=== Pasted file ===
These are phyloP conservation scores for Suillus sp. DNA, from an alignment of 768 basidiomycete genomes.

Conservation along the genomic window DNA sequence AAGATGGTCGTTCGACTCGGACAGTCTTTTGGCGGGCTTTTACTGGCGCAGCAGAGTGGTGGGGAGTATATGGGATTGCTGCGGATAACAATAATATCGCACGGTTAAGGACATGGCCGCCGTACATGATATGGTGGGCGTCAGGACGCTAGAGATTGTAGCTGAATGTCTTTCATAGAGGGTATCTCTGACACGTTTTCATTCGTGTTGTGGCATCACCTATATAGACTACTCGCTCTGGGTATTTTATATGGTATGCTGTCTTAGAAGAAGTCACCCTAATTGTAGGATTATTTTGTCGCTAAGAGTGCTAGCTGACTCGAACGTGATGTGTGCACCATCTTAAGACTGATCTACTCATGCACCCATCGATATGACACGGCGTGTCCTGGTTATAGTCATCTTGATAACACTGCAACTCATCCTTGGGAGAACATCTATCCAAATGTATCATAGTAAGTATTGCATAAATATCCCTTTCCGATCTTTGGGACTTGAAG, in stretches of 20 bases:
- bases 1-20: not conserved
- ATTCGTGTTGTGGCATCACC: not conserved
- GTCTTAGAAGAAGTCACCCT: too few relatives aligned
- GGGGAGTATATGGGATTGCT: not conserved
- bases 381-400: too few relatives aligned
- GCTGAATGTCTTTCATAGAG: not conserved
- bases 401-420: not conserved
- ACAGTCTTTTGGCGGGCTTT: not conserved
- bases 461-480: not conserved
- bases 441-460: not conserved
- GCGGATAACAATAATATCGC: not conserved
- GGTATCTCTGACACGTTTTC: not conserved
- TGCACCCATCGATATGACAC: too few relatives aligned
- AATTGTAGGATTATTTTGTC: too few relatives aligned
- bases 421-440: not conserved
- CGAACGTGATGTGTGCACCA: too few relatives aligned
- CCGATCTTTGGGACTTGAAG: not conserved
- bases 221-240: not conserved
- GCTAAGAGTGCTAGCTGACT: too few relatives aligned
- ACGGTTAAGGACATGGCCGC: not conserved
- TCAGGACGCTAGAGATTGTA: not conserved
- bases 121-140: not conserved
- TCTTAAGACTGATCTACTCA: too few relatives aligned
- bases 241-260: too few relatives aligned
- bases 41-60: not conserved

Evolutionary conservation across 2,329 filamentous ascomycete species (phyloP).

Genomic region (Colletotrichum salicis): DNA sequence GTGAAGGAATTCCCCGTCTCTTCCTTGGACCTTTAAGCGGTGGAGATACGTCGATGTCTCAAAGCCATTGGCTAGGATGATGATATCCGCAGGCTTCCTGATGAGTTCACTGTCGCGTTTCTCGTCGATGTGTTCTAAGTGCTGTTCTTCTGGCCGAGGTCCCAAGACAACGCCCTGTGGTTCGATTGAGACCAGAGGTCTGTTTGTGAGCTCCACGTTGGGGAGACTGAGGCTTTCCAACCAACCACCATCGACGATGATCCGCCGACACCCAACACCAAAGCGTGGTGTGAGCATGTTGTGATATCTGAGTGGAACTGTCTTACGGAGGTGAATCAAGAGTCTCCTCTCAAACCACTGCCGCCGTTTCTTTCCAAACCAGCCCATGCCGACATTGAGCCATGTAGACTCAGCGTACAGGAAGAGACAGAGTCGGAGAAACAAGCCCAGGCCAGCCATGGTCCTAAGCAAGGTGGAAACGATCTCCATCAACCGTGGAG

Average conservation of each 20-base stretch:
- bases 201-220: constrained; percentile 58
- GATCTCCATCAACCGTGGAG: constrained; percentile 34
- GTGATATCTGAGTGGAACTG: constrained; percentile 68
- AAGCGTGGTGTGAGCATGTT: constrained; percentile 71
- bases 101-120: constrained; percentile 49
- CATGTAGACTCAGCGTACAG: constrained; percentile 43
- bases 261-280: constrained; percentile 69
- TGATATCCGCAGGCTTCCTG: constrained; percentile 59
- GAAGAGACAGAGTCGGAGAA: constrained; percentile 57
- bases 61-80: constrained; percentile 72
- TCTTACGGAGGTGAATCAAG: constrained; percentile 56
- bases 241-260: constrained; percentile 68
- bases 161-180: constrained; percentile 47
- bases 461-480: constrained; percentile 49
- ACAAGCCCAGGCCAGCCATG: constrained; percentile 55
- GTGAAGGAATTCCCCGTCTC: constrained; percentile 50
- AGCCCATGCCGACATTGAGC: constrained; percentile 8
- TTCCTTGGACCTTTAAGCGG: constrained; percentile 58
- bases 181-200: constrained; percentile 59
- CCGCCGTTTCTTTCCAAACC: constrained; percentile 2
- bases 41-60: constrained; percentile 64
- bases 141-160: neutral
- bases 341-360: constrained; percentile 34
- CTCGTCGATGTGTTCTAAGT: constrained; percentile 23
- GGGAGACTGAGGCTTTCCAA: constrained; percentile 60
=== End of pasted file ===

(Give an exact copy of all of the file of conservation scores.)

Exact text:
These are phyloP conservation scores for Suillus sp. DNA, from an alignment of 768 basidiomycete genomes.

Conservation along the genomic window DNA sequence AAGATGGTCGTTCGACTCGGACAGTCTTTTGGCGGGCTTTTACTGGCGCAGCAGAGTGGTGGGGAGTATATGGGATTGCTGCGGATAACAATAATATCGCACGGTTAAGGACATGGCCGCCGTACATGATATGGTGGGCGTCAGGACGCTAGAGATTGTAGCTGAATGTCTTTCATAGAGGGTATCTCTGACACGTTTTCATTCGTGTTGTGGCATCACCTATATAGACTACTCGCTCTGGGTATTTTATATGGTATGCTGTCTTAGAAGAAGTCACCCTAATTGTAGGATTATTTTGTCGCTAAGAGTGCTAGCTGACTCGAACGTGATGTGTGCACCATCTTAAGACTGATCTACTCATGCACCCATCGATATGACACGGCGTGTCCTGGTTATAGTCATCTTGATAACACTGCAACTCATCCTTGGGAGAACATCTATCCAAATGTATCATAGTAAGTATTGCATAAATATCCCTTTCCGATCTTTGGGACTTGAAG, in stretches of 20 bases:
- bases 1-20: not conserved
- ATTCGTGTTGTGGCATCACC: not conserved
- GTCTTAGAAGAAGTCACCCT: too few relatives aligned
- GGGGAGTATATGGGATTGCT: not conserved
- bases 381-400: too few relatives aligned
- GCTGAATGTCTTTCATAGAG: not conserved
- bases 401-420: not conserved
- ACAGTCTTTTGGCGGGCTTT: not conserved
- bases 461-480: not conserved
- bases 441-460: not conserved
- GCGGATAACAATAATATCGC: not conserved
- GGTATCTCTGACACGTTTTC: not conserved
- TGCACCCATCGATATGACAC: too few relatives aligned
- AATTGTAGGATTATTTTGTC: too few relatives aligned
- bases 421-440: not conserved
- CGAACGTGATGTGTGCACCA: too few relatives aligned
- CCGATCTTTGGGACTTGAAG: not conserved
- bases 221-240: not conserved
- GCTAAGAGTGCTAGCTGACT: too few relatives aligned
- ACGGTTAAGGACATGGCCGC: not conserved
- TCAGGACGCTAGAGATTGTA: not conserved
- bases 121-140: not conserved
- TCTTAAGACTGATCTACTCA: too few relatives aligned
- bases 241-260: too few relatives aligned
- bases 41-60: not conserved

Evolutionary conservation across 2,329 filamentous ascomycete species (phyloP).

Genomic region (Colletotrichum salicis): DNA sequence GTGAAGGAATTCCCCGTCTCTTCCTTGGACCTTTAAGCGGTGGAGATACGTCGATGTCTCAAAGCCATTGGCTAGGATGATGATATCCGCAGGCTTCCTGATGAGTTCACTGTCGCGTTTCTCGTCGATGTGTTCTAAGTGCTGTTCTTCTGGCCGAGGTCCCAAGACAACGCCCTGTGGTTCGATTGAGACCAGAGGTCTGTTTGTGAGCTCCACGTTGGGGAGACTGAGGCTTTCCAACCAACCACCATCGACGATGATCCGCCGACACCCAACACCAAAGCGTGGTGTGAGCATGTTGTGATATCTGAGTGGAACTGTCTTACGGAGGTGAATCAAGAGTCTCCTCTCAAACCACTGCCGCCGTTTCTTTCCAAACCAGCCCATGCCGACATTGAGCCATGTAGACTCAGCGTACAGGAAGAGACAGAGTCGGAGAAACAAGCCCAGGCCAGCCATGGTCCTAAGCAAGGTGGAAACGATCTCCATCAACCGTGGAG

Average conservation of each 20-base stretch:
- bases 201-220: constrained; percentile 58
- GATCTCCATCAACCGTGGAG: constrained; percentile 34
- GTGATATCTGAGTGGAACTG: constrained; percentile 68
- AAGCGTGGTGTGAGCATGTT: constrained; percentile 71
- bases 101-120: constrained; percentile 49
- CATGTAGACTCAGCGTACAG: constrained; percentile 43
- bases 261-280: constrained; percentile 69
- TGATATCCGCAGGCTTCCTG: constrained; percentile 59
- GAAGAGACAGAGTCGGAGAA: constrained; percentile 57
- bases 61-80: constrained; percentile 72
- TCTTACGGAGGTGAATCAAG: constrained; percentile 56
- bases 241-260: constrained; percentile 68
- bases 161-180: constrained; percentile 47
- bases 461-480: constrained; percentile 49
- ACAAGCCCAGGCCAGCCATG: constrained; percentile 55
- GTGAAGGAATTCCCCGTCTC: constrained; percentile 50
- AGCCCATGCCGACATTGAGC: constrained; percentile 8
- TTCCTTGGACCTTTAAGCGG: constrained; percentile 58
- bases 181-200: constrained; percentile 59
- CCGCCGTTTCTTTCCAAACC: constrained; percentile 2
- bases 41-60: constrained; percentile 64
- bases 141-160: neutral
- bases 341-360: constrained; percentile 34
- CTCGTCGATGTGTTCTAAGT: constrained; percentile 23
- GGGAGACTGAGGCTTTCCAA: constrained; percentile 60